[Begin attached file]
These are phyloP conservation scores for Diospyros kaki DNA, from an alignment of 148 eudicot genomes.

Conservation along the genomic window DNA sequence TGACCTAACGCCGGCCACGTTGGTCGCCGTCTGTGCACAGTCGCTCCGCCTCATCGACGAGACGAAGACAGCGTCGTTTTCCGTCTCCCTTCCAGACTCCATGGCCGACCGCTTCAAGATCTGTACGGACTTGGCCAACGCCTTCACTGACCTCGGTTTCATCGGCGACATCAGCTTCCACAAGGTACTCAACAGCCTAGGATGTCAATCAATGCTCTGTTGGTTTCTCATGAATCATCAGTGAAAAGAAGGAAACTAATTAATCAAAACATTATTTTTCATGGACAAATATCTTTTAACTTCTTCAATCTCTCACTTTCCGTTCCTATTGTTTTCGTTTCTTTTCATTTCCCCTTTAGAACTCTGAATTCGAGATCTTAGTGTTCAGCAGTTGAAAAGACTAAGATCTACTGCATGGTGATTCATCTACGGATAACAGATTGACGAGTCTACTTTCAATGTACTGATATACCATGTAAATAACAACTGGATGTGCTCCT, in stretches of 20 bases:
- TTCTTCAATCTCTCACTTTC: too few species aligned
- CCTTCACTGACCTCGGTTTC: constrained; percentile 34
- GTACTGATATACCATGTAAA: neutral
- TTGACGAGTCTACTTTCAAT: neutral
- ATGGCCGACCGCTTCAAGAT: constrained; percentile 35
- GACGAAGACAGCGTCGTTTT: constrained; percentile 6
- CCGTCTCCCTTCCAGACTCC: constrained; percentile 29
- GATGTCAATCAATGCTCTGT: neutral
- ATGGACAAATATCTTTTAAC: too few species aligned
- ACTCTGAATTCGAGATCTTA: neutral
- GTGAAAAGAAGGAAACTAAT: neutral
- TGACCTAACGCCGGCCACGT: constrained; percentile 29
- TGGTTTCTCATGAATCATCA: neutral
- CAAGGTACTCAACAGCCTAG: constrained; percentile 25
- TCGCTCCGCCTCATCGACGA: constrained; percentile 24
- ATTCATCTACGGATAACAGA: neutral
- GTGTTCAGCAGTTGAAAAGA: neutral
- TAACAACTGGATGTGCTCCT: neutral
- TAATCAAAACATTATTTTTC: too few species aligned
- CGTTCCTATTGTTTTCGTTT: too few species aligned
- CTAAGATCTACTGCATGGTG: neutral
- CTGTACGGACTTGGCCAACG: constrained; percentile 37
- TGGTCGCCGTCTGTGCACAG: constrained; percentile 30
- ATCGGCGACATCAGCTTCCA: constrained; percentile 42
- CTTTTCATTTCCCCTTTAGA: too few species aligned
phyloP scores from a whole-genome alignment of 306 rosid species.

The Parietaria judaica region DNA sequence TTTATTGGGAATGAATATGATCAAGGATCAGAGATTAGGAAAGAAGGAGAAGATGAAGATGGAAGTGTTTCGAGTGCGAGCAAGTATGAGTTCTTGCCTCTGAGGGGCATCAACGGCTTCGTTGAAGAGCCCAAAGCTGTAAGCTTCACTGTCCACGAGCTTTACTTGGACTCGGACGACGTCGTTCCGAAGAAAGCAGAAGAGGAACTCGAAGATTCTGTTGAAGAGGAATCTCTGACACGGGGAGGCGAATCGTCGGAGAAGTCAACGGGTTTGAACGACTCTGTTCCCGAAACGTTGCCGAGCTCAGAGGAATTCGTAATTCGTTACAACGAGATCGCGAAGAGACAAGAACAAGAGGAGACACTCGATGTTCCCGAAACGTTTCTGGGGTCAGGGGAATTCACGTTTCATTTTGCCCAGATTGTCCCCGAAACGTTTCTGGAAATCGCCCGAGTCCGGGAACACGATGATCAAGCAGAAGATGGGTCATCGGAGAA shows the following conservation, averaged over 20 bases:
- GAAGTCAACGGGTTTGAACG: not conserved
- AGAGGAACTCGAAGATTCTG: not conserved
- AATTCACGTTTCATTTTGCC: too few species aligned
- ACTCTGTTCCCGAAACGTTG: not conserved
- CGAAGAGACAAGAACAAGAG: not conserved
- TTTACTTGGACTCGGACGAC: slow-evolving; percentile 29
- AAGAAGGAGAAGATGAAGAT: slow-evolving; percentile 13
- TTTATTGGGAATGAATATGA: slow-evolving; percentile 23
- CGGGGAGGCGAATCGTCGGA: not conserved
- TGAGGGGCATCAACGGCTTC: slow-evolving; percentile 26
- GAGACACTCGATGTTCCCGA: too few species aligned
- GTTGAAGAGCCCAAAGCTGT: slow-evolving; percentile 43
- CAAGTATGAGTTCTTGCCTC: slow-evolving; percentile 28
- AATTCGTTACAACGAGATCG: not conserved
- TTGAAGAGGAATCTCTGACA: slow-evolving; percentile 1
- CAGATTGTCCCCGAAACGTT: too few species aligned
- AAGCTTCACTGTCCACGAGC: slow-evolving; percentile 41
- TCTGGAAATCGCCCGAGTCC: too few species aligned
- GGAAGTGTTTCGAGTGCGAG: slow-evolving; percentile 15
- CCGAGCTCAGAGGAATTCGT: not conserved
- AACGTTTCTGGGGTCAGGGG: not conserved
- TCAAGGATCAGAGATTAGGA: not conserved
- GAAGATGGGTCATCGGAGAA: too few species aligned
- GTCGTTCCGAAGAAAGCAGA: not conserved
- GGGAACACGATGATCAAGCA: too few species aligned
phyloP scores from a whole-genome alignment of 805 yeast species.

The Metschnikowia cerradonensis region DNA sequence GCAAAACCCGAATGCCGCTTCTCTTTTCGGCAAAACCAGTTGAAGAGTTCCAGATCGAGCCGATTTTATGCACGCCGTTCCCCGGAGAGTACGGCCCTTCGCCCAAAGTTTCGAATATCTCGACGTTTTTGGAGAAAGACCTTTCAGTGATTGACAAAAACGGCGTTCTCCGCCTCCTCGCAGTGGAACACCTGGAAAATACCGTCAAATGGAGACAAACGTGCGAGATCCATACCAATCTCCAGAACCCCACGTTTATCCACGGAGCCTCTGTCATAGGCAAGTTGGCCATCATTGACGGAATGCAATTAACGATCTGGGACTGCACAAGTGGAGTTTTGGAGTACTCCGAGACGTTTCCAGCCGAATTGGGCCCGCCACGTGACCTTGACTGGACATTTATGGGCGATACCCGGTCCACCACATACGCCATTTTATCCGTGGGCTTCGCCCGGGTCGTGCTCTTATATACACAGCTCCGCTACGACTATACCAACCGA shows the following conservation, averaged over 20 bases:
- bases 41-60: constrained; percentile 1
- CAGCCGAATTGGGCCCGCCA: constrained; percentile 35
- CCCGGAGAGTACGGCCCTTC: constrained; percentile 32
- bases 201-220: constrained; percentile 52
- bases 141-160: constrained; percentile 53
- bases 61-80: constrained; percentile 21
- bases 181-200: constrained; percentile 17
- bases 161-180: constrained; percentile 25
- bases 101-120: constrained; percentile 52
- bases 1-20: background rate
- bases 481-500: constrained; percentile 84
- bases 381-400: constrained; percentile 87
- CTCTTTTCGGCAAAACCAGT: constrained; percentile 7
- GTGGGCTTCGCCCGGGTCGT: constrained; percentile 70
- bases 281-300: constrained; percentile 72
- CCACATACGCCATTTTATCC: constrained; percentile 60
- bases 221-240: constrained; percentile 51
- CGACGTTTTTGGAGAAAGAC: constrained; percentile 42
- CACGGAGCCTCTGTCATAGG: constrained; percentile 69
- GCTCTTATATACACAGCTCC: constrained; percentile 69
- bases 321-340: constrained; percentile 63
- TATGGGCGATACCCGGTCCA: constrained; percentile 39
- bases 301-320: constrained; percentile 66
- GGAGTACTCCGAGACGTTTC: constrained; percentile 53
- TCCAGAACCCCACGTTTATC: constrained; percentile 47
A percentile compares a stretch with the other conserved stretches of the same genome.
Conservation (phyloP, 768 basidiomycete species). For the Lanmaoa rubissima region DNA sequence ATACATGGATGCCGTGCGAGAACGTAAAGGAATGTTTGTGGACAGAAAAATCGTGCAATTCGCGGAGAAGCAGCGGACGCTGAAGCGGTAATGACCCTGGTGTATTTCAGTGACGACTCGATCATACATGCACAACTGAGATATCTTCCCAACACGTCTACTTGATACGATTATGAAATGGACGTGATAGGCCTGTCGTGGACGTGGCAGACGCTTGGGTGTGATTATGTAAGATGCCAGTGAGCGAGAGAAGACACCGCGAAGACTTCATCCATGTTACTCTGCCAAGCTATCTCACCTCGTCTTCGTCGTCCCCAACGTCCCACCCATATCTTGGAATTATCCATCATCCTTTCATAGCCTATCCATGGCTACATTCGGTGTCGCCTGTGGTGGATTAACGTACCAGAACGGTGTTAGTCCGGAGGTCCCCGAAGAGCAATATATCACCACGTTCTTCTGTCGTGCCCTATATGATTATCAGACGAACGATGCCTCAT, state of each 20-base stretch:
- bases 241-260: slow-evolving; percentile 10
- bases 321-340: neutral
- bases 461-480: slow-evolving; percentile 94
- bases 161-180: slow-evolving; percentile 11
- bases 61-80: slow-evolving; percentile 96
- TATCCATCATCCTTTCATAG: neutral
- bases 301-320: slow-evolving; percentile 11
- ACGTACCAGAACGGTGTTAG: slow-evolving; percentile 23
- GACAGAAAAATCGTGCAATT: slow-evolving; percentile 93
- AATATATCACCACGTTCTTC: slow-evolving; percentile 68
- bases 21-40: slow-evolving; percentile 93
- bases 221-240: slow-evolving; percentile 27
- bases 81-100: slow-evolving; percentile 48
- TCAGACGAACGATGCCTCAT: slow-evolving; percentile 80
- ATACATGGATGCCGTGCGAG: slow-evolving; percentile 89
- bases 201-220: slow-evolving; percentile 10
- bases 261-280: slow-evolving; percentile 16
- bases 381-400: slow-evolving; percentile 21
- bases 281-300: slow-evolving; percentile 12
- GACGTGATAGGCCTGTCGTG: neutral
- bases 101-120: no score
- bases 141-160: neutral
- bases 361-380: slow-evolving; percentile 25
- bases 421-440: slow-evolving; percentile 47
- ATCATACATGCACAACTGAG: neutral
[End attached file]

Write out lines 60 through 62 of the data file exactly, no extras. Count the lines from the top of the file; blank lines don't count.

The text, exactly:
- bases 201-220: constrained; percentile 52
- bases 141-160: constrained; percentile 53
- bases 61-80: constrained; percentile 21